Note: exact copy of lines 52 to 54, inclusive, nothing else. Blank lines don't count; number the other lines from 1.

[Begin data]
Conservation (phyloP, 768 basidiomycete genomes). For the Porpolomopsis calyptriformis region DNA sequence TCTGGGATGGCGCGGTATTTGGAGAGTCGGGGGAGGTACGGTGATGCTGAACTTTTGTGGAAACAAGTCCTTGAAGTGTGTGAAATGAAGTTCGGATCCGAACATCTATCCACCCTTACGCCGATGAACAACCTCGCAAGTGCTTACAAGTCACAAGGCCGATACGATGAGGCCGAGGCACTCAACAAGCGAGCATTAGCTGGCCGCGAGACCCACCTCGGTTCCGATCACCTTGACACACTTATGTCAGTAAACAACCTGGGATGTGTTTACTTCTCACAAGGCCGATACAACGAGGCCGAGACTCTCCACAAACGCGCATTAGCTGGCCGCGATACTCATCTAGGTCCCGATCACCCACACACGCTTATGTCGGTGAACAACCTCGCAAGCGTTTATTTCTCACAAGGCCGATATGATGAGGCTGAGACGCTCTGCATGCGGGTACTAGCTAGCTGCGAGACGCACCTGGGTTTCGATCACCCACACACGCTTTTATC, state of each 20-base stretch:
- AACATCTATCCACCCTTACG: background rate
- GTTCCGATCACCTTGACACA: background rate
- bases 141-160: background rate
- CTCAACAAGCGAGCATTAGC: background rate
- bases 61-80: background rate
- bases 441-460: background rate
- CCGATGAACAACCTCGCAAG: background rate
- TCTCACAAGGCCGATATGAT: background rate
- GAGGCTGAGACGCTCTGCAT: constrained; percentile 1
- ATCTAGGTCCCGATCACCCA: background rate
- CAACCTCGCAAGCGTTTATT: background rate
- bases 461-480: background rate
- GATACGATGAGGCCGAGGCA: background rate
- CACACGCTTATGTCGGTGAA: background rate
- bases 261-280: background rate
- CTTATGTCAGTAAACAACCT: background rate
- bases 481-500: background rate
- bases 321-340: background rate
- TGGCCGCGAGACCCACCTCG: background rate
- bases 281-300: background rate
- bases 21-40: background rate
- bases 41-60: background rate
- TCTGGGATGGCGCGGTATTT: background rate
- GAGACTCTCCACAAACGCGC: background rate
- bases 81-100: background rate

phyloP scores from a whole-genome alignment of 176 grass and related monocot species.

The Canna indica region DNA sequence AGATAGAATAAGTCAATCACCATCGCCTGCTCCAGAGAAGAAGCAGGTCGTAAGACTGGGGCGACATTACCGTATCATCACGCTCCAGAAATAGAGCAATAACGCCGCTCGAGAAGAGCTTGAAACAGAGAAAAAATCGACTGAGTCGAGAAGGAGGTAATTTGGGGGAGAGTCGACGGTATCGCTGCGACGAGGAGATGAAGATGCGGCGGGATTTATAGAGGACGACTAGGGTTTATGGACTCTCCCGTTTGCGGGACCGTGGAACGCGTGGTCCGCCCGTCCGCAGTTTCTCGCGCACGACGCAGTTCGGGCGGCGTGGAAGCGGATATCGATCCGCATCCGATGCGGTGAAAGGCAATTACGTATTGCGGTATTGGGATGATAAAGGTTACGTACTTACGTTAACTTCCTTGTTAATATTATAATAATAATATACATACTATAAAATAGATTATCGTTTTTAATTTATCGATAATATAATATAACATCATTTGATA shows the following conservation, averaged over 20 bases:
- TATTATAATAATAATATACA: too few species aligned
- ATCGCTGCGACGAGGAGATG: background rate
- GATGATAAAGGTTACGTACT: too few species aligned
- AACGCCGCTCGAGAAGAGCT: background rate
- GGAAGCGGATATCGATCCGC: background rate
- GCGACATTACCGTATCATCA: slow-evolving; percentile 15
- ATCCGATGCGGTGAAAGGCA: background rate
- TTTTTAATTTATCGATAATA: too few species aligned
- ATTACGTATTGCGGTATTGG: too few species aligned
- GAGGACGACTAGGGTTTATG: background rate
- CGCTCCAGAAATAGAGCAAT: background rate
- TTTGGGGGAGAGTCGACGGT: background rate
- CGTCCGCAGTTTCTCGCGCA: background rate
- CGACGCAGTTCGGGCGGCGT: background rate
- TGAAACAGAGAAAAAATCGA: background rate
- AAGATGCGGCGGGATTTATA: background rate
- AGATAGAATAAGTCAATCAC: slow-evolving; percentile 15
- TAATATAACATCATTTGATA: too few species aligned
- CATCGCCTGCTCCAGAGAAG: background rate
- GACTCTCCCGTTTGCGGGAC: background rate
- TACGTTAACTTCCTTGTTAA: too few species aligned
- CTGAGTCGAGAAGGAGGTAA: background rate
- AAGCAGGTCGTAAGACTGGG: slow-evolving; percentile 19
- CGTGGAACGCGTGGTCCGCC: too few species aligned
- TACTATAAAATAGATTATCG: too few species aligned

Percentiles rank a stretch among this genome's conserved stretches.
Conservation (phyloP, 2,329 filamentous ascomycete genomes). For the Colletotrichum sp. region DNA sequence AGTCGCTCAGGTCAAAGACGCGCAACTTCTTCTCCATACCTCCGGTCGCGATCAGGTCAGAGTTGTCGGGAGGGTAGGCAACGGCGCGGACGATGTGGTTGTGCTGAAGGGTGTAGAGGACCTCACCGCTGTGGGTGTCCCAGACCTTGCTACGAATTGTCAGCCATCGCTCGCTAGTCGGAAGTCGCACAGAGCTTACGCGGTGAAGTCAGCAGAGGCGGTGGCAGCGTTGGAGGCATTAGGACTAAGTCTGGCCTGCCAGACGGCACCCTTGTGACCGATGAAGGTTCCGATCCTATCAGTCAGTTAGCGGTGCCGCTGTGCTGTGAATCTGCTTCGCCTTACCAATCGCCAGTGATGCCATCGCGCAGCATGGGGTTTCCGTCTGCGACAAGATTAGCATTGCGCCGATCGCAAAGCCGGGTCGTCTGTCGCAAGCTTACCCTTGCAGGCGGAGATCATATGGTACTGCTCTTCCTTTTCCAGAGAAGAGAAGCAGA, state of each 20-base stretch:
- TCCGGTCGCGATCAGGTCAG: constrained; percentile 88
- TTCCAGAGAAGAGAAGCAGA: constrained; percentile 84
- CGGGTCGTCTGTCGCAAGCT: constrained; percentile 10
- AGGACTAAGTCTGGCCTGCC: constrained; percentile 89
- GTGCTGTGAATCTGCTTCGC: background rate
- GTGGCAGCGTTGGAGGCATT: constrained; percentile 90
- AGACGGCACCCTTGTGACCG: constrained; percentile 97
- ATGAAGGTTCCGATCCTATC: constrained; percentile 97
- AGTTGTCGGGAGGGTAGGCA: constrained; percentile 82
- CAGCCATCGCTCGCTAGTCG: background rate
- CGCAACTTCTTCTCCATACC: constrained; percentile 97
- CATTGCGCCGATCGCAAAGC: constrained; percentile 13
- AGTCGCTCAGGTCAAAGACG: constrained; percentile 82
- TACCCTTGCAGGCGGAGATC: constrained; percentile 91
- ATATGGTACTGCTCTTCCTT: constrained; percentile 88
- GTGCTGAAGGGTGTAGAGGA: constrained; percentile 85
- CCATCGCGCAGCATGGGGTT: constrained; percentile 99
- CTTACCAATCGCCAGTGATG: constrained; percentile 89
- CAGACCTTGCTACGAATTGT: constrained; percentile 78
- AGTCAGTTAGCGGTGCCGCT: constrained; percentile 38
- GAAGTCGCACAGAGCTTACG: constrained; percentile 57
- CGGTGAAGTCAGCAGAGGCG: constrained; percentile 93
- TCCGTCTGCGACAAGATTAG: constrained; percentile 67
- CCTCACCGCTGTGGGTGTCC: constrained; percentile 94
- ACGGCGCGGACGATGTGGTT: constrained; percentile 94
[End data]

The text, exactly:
- CGTGGAACGCGTGGTCCGCC: too few species aligned
- TACTATAAAATAGATTATCG: too few species aligned

Percentiles rank a stretch among this genome's conserved stretches.